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Plenty, a chilled, soft rock band from Ibaraki, was formed in 2004 from a group of students, and since then have released mini-albums and singles that have propelled them into the public eye. With their slow and steady rhythms and soft vocals, the band is an indie act on the way up.

Plenty, whose name comes from a parfait shop the members frequented in high school, is vocalist and guitarist Fumiya Enuma, and bassist Noriaki Nitta, and released their first, self-titled album only last year. So their new release, the second full album ‘this’, has arrived pretty swiftly! But what does that mean about the contents?

The first track of the album is ‘Player’, opening with gentle guitar chords and a soothing drum beat that lead into the first verse. Fumiya’s voice is higher than I expected, but perfectly fits the soft melody and dream-like feeling created by this first track. The chorus sees the electric and acoustic guitars grow in volume with a piano joining before a short solo section with the electric guitar dramatically builds the atmosphere. The final choruses hit the peak of the song, where the vocal reaches its full emotional impact before the end of the song.

‘Aru hanashi’ has a warm, exotic feel to it, and contrasts Player with a simpler melody and heavier repetition. However, the more frequent clashes of cymbals and another smooth, easy-listening guitar solo keep the track from becoming boring. Although, I did find that this track lacks the building and drama of the last.

The third track is ‘Ressei’, featuring another new sound. The drum introduces the main instrumentals, which are clearly led by the electric guitar. The bass is simple and clean, and the chorus is sweet and undeniably catchy. Yet another short solo demonstrates Fumiya’s talent, although it is simpler than the others. There is more variance from one section to the next, with a reverberating middle eight where the bass takes more of a lead role in accompanying the vocal.

‘fly&fall’ is up next, and sets off on another steadily paced rhythm, with a particularly good vocal. The song builds with the electric guitar’s falling notes in the chorus- although the sections of the song are somewhat hard to distinguish. The most beautiful part of the song, however, is the quieter moment before the final burst of sound, which is both relaxing and touching.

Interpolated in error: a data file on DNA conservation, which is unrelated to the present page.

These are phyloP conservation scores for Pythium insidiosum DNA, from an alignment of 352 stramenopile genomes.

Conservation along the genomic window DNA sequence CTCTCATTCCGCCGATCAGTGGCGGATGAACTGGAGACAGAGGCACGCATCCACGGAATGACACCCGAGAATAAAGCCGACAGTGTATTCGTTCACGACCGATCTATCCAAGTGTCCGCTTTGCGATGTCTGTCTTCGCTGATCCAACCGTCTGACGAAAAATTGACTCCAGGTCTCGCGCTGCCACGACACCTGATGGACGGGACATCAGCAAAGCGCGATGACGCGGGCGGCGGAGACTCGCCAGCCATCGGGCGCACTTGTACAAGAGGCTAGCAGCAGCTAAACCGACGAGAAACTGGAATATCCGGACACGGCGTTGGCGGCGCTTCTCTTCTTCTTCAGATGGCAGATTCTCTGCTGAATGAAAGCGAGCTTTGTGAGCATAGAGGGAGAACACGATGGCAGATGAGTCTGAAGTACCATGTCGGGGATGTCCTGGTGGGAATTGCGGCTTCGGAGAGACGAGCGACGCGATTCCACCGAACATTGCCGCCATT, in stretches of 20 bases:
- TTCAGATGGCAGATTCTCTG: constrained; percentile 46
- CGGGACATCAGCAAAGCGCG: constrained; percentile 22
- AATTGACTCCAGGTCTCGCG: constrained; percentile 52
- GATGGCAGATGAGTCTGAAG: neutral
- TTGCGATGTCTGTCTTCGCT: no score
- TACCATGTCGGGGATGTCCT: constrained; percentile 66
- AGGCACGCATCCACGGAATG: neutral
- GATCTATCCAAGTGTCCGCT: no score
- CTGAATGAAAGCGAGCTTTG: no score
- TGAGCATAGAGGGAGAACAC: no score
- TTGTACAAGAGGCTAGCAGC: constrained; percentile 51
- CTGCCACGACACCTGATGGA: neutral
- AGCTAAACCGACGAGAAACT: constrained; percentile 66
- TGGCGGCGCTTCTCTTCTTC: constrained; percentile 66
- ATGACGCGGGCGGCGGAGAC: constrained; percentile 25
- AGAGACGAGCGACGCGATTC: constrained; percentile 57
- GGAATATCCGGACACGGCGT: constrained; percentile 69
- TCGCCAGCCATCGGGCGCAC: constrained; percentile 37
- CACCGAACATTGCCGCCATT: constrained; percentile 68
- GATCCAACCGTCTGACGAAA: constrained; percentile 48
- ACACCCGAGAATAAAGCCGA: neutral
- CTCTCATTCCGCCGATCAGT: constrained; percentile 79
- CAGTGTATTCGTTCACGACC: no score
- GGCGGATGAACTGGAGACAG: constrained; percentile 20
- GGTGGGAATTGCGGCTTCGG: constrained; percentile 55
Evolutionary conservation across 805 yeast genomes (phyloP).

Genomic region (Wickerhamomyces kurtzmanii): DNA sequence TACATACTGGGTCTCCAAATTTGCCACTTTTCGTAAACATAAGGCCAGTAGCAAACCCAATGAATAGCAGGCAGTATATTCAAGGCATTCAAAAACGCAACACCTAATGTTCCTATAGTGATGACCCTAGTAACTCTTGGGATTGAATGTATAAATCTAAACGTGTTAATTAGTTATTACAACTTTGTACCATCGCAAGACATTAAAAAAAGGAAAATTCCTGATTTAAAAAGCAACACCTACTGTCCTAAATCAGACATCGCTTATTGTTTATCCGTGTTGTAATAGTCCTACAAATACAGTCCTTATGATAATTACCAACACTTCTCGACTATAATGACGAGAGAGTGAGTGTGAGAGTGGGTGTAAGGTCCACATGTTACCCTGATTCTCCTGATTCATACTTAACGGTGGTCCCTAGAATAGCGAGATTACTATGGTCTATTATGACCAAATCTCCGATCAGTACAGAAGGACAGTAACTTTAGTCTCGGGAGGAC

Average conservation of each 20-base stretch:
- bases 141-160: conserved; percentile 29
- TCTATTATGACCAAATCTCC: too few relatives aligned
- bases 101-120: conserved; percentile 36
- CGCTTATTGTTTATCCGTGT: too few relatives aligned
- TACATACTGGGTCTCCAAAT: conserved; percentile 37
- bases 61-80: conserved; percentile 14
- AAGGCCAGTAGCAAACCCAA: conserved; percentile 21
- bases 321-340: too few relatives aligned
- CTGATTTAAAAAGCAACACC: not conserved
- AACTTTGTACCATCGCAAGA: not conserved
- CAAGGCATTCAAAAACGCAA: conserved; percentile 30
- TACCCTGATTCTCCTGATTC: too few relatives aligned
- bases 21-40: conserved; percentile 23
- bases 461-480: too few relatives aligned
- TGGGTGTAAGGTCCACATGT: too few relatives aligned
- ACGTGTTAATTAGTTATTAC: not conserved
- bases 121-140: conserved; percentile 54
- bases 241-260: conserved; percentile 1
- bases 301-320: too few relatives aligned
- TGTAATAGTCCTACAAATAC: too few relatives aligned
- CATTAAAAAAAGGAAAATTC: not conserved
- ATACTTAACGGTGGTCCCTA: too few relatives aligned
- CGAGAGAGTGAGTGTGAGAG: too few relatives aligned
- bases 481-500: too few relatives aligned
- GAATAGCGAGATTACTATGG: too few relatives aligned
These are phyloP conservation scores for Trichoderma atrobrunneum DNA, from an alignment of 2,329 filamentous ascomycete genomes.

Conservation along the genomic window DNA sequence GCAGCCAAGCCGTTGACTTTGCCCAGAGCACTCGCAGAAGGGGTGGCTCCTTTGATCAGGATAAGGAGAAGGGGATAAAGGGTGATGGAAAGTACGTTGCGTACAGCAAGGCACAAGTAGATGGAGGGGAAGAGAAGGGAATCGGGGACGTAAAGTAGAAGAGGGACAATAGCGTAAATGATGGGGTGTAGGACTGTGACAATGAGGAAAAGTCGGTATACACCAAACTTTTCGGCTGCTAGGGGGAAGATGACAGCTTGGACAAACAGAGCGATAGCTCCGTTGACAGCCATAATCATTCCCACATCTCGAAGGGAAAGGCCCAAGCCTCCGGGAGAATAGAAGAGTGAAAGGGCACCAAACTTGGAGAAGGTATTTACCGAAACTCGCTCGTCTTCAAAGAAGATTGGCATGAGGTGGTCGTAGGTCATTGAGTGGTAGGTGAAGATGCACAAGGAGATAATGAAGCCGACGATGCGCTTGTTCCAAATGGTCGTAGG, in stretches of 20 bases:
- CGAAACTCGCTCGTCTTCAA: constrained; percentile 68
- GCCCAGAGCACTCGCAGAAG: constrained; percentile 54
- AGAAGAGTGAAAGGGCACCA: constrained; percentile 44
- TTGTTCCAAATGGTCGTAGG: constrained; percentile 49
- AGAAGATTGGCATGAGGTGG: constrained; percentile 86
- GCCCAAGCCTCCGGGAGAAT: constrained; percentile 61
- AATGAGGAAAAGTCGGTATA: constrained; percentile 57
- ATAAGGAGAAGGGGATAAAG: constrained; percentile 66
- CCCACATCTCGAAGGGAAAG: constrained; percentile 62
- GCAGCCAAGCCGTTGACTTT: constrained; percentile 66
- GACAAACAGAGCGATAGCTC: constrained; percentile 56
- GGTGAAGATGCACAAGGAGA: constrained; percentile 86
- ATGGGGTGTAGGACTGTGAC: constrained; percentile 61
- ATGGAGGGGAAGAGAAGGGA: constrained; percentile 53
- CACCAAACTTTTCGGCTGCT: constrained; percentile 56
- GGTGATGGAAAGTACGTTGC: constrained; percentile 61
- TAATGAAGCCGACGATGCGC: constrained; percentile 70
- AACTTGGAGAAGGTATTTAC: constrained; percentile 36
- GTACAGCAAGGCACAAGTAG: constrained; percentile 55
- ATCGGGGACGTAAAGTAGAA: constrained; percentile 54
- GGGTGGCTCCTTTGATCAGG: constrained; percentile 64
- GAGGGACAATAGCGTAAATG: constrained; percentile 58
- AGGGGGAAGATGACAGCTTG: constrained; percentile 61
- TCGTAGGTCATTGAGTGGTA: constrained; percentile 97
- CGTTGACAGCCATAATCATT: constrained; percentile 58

To demonstrate what else plenty are capable of, ‘Kyoukai-sen’ begins with reverb on the vocal and distorted cymbals and synths in the background, constructing a completely new dream-world. The next part, then, comes as even more of a surprise. A second of silence then turns into a dark, distorted guitar riff that somewhat overpowers the vocal, which itself grows more emotional and less soothing. The pace may not pick up, but the bizarre conflict between the sections of the track make it one of the most memorable on the album.

‘somewhere’, on the other hand, returns to the listener to the softer acoustic guitar heard in tracks such as Player. The melody too takes a step back to simpler patterns and an innocent tone. However, this track also adds cello and other strings to its usual instrumentation. The plucking, in particular, complements the laid-back vibe the song suggests throughout, even throughout the louder guitar solo.

‘Mada minu kimi’ immediately has an upbeat, happy feeling to its echo-like guitar part and faster drum beat. It may not build too much until near the end, but is consistently uplifting, and still worth a listen.

The eighth track is ‘Te no naruhou e’, which is led by an acoustic guitar as heard in somewhere. However, the electric incarnation takes precedence in its solo moments, when its melody is as moving as the vocal, and the following chorus is strikingly beautiful. Being one of the longer tracks on the album, Te no naruhou e has full opportunity to flaunt its impact and takes its place as one of the strongest tracks too.

‘Yorokobi no uta’ is the penultimate track, and starts off with a sweet little pattern of notes on the guitar and a quirky vocal characterized by very short notes in the verse, which grow with the sound of the track overall. Once again, the acoustic and electric guitars combine seamlessly, although they tend to drown out the bass. However, with such a memorable chorus, I don’t see why this track should not be one of the most popular on the album.

And so we arrive on our journey through plenty’s surreal dream, at our destination- the tenth and final track, ‘Itsuka no ashita’. And it comes as a surprise. Simply the vocal and guitar, it is a short couple of minutes focusing on Fumiya’s voice, which climbs to some new heights, hitting the notes tentatively, but well. After some dramatic moments throughout, though, I felt that this track could have had more made of it for the conclusion.

What becomes clear through listening to this is a superb control of instrumentation, adding and subtracting where the most impact can be reached. You might have to be in the mood, but when you are, this is a beautifully balanced and emotional album, if a little slow to pick up in places.


Words by Lauren du Plessis

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